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1.  Objective structured assessment of technical competence in transthoracic echocardiography: a validity study in a standardised setting 
BMC Medical Education  2013;13:47.
Background
Competence in transthoracic echocardiography (TTE) is unrelated to traditional measures of TTE competence, such as duration of training and number of examinations performed. This study aims to explore aspects of validity of an instrument for structured assessment of echocardiographic technical skills.
Methods
The study included 45 physicians with three different clinical levels of echocardiography competence who all scanned the same healthy male following national guidelines. An expert in echocardiography (OG) evaluated all the recorded, de-identified TTE images blindly using the developed instrument for assessment of TTE technical skills. The instrument consisted of both a global rating scale and a procedure specific checklist. Two scores were calculated for each examination: A global rating score and a total checklist score. OG rated ten examinations twice for intra-rater reliability, and another expert rated the same ten examinations for inter-rater reliability. A small pilot study was then performed with focus on content validity. This pilot study included nine physicians who scanned three patients with different pathologies as well as different technical difficulties.
Results
Validity of the TTE technical skills assessment instrument was supported by a significant correlation found between level of expertise and both the global score (Spearman 0.76, p<0.0001) and the checklist score (Spearman 0.74, p<0.001). Both scores were able to distinguish between the three levels of competence that were represented in the physician group. Reliability was supported by acceptable inter- and intra-rater values. The pilot study showed a tendency to improved scores with increasing expertise levels, suggesting that the instrument could also be used when pathologies were present.
Conclusions
We designed and developed a structured assessment instrument of echocardiographic technical skills that showed evidence of validity in terms of high correlations between test scores on a normal person and the level of physician competence, as well as acceptable inter- and intra-rater reliability scores. Further studies should, however, be performed to determine the adequate number of assessments needed to ensure high content validity and reliability in a clinical setting.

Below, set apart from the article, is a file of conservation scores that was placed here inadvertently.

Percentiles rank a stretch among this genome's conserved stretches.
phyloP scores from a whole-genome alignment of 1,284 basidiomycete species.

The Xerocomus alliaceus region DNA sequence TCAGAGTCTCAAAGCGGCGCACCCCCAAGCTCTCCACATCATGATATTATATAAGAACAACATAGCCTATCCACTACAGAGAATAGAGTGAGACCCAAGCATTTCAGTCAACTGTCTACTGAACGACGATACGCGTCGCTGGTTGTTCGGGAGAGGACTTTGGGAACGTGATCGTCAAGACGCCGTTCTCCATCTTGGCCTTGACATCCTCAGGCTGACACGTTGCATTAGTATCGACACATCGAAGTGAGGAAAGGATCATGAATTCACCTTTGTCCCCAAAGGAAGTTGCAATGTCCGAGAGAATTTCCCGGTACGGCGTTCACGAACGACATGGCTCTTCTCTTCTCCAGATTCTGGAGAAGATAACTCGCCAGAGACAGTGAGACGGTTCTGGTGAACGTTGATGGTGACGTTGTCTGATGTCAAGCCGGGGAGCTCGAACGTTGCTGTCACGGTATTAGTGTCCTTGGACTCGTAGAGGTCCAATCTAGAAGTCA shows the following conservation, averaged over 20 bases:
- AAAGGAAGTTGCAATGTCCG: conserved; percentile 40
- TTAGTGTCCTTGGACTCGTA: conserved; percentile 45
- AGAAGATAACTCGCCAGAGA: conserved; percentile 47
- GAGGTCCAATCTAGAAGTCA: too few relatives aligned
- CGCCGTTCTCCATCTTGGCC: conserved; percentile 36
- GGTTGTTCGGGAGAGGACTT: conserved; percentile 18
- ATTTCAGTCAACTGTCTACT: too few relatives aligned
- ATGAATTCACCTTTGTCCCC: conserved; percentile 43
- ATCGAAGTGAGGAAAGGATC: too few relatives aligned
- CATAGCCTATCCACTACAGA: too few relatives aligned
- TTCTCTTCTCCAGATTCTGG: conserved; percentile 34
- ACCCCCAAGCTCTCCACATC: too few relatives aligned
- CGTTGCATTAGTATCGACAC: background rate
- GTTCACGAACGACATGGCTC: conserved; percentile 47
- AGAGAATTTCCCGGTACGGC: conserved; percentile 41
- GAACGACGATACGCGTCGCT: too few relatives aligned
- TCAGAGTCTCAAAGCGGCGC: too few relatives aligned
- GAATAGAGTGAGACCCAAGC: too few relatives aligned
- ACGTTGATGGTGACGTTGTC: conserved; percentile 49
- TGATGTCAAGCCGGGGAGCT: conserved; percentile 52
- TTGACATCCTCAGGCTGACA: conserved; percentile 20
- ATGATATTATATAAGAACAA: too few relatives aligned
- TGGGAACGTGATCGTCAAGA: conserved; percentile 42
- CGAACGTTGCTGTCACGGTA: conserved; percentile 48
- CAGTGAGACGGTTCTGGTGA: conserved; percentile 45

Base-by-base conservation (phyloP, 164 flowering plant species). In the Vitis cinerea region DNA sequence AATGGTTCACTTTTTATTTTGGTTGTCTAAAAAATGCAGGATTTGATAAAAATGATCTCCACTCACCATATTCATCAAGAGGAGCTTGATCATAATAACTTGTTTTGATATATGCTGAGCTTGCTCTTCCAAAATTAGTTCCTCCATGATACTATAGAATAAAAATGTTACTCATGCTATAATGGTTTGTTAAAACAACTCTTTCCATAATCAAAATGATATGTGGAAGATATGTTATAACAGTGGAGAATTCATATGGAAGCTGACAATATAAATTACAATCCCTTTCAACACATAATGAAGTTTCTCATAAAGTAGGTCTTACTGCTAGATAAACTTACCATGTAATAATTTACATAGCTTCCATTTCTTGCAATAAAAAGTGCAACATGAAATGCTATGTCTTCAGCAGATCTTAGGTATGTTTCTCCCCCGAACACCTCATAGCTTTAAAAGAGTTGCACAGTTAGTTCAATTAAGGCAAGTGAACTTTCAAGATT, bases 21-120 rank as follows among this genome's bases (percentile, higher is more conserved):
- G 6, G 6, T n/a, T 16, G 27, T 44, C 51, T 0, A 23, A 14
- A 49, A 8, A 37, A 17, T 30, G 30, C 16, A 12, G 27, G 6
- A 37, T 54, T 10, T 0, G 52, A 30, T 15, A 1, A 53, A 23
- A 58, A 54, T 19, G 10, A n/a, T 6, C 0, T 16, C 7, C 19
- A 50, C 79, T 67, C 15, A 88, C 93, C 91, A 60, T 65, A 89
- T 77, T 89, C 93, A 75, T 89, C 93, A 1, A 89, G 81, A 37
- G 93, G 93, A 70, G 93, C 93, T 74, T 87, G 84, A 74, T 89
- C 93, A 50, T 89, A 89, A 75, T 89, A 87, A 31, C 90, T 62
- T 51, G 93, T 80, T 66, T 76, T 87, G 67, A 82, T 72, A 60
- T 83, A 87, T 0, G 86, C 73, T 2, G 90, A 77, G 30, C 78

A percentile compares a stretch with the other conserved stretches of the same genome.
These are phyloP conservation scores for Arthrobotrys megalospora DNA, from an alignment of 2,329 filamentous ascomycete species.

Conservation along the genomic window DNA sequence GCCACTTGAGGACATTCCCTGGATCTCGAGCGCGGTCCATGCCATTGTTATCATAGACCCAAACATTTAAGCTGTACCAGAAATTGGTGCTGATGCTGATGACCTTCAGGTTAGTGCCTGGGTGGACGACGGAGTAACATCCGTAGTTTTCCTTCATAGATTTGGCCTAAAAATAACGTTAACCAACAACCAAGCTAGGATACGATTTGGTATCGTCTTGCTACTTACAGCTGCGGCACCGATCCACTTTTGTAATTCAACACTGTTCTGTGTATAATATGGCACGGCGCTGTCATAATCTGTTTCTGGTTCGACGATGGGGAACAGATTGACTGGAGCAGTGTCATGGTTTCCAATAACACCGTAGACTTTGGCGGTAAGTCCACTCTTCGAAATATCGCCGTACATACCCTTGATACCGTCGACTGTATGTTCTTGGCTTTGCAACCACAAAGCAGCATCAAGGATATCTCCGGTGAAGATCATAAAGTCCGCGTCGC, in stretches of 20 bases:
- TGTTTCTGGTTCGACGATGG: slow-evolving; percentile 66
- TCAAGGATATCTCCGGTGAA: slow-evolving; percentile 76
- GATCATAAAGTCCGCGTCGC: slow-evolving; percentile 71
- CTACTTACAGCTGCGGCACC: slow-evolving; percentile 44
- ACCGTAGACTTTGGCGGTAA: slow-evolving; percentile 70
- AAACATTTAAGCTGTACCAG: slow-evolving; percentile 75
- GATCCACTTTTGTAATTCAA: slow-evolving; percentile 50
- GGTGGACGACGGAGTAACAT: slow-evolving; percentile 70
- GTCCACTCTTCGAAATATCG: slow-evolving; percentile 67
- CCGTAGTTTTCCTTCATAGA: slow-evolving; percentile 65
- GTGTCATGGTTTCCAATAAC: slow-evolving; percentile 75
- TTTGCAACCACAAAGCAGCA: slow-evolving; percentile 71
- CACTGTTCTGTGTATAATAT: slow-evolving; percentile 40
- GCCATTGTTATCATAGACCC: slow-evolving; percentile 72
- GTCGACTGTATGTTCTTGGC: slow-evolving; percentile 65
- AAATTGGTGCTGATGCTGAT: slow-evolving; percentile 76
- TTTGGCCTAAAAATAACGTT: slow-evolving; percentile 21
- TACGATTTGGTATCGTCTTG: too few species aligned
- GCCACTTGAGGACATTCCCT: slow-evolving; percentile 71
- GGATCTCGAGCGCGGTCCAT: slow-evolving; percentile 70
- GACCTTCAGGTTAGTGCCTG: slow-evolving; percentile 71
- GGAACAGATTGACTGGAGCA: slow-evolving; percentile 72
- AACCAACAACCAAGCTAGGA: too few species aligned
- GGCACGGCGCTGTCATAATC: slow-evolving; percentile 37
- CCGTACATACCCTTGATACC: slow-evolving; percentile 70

doi:10.1186/1472-6920-13-47
PMCID: PMC3621521  PMID: 23537204
Transthoracic echocardiography; Echocardiography; Assessment; Ultrasound; Global rating; Checklist
2.  Limited intervention improves technical skill in focus assessed transthoracic echocardiography among novice examiners 
BMC Medical Education  2012;12:65.
Background
Previous studies addressing teaching and learning in point-of-care ultrasound have primarily focussed on image interpretation and not on the technical quality of the images. We hypothesized that a limited intervention of 10 supervised examinations would improve the technical skills in Focus Assessed Transthoracic Echocardiography (FATE) and that physicians with no experience in FATE would quickly adopt technical skills allowing for image quality suitable for interpretation.
Methods
Twenty-one physicians with no previous training in FATE or echocardiography (Novices) participated in the study and a reference group of three examiners with more than 10 years of experience in echocardiography (Experts) was included. Novices received an initial theoretical and practical introduction (2 hours), after which baseline examinations were performed on two healthy volunteers. Subsequently all physicians were scheduled to a separate intervention day comprising ten supervised FATE examinations. For effect measurement a second examination (evaluation) of the same two healthy volunteers from the baseline examination was performed.
Results
At baseline 86% of images obtained by novices were suitable for interpretation, on evaluation this was 93% (p = 0.005). 100% of images obtained by experts were suitable for interpretation. Mean global image rating on baseline examinations was 70.2 (CI 68.0-72.4) and mean global image rating after intervention was 75.0 (CI 72.9-77.0), p = 0.0002. In comparison, mean global image rating in the expert group was 89.8 (CI 88.8-90.9).
Conclusions
Improvement of technical skills in FATE can be achieved with a limited intervention and upon completion of intervention 93% of images achieved are suitable for clinical interpretation.
doi:10.1186/1472-6920-12-65
PMCID: PMC3477018  PMID: 22863138
Point-of-care; Bedside; Ultrasound; Echocardiography; Learning

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